As the first in a series of MilieuxMake workshops, we will be looking as to how new perspectives on objects can inspire new strategies for creation and innovation, leading into the next workshop for adapting captured imagery to create 3D objects, both physical and virtual.

* This workshop has no training prerequisites. Presented in collaboration with the Speculative Live research cluster at the Milieux Institute for Arts, Culture and Technology, with the support of Hexagram.

DNA / The Future of Life Objects by Martin Racine



From: October 31 – December 9, 2016

Location: FOFA Gallery,
1515 St-Catherine st. West
Montréal, H3G 2W1

Vernissage: November 3, 2016, 5 p.m. to 7 p.m.
Admission is free

Originating from a major 3 year Research-Creation team project funded by the FRQSC, this research project presents a reflection on the Future Life of Objects, based on the metaphor of a biological research lab focusing on the study of DNA.

What do a human, a flower, and a bacterium have in common? Each of these things —along with every other organism on Earth — contains the molecular instructions for life, called deoxyribonucleic acid or DNA. Encoded within this DNA are the directions for traits as diverse as the colour of a person’s eyes, the scent of a rose, and the way in which bacteria propagate to infect a lung cell.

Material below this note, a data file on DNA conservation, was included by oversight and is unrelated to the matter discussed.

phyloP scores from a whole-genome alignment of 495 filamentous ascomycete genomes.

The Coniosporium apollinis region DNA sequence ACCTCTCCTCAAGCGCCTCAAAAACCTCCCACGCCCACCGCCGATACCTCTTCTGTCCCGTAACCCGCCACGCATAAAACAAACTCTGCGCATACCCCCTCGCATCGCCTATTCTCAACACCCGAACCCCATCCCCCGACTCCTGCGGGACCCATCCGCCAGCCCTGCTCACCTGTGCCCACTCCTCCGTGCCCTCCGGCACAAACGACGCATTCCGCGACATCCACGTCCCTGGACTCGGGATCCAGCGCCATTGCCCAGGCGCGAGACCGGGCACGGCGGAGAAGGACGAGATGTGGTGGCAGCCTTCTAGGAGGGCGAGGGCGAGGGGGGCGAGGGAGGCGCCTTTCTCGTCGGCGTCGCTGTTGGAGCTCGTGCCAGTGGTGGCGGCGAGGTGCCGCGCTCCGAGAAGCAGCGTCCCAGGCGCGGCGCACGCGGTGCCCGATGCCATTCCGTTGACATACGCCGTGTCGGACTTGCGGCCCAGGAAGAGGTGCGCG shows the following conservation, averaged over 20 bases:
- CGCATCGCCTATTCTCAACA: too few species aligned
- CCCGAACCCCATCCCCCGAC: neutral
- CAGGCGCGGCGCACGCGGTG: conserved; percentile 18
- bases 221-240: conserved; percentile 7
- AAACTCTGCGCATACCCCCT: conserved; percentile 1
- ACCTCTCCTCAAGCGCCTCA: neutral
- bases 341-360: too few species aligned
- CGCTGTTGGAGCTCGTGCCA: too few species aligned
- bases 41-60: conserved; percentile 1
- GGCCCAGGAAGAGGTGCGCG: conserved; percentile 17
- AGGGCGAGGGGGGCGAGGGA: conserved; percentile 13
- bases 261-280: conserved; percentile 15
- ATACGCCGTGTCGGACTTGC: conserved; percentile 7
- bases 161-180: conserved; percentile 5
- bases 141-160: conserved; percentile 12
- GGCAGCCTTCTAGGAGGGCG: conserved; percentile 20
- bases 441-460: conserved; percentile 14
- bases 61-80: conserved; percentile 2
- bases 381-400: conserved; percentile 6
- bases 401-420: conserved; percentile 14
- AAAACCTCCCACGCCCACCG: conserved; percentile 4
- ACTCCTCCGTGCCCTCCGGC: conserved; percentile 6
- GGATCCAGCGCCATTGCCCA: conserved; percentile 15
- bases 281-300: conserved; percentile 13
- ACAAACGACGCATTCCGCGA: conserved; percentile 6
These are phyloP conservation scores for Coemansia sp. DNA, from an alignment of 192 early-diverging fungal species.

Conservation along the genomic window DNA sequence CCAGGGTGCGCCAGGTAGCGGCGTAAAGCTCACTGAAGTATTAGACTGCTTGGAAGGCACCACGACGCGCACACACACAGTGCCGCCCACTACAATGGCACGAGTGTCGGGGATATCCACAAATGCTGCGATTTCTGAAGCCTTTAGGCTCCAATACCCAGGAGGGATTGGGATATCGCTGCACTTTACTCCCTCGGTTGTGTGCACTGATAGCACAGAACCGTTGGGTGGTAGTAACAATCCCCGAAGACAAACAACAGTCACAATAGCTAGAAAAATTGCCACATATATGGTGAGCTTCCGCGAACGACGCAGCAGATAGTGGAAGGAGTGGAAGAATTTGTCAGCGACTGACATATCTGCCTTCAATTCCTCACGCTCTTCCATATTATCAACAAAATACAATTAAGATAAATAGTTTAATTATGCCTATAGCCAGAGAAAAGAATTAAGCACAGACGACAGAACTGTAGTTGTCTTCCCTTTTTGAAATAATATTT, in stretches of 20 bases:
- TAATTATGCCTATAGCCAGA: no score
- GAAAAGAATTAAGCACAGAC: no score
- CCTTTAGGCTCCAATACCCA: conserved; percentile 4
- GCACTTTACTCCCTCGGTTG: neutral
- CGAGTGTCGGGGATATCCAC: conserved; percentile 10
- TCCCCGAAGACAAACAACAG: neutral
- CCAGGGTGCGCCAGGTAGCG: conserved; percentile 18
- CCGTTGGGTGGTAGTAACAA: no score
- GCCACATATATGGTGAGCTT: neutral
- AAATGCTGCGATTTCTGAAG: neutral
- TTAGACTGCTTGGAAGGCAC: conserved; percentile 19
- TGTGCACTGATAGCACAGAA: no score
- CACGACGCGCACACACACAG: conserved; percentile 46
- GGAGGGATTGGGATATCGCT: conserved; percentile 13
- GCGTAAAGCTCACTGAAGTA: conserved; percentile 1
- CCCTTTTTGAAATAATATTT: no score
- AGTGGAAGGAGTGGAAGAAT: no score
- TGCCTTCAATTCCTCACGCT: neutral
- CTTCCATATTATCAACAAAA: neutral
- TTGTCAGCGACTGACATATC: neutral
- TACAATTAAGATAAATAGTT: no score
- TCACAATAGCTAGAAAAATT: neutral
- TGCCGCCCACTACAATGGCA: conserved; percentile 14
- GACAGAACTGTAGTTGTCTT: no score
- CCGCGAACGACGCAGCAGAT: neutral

Just as DNA is found in nearly every living cell, can we imagine a future where even artificial objects encrypt a genetic code ?

This research will be presented through an interactive exhibition at the FOFA Gallery in November 2016. The expo discloses a critical and somewhat subversive point of view on the world of objects, where the visitor is invited to manipulate distorted interactive objects, or play the role of a scientific investigator called on to discover the interior organs of an object, through hand held scanners and X-Rays.

More info at: DNA / The Future of Life Objects

Upcoming talk with Kathy High: Waste Matters – You Are My Future


Join us in room EV 11.705 (Milieux Resource Room) on Wednesday, November 2 at 5pm for Waste Matters – You Are My Future artist talk and reception with Kathy High.

KATHY HIGH (USA) is an interdisciplinary artist working in the areas of technology, science, speculative fiction and art. She produces videos and installations posing queer and feminist inquiries into areas of medicine/bio-science, and animal/interspecies collaborations. She hosts bio/ecology+art workshops and is creating an urban nature center in North Troy (NATURE Lab) with media organization The Sanctuary for Independent Media. High is Professor of Video and New Media in the Department of Arts, Rensselaer Polytechnic Institute in Troy, NY. She teaches documentary and experimental digital video production, history and theory, as well as biological arts.

For more information about Kathy High, visit her website, here.

All are welcome to attend.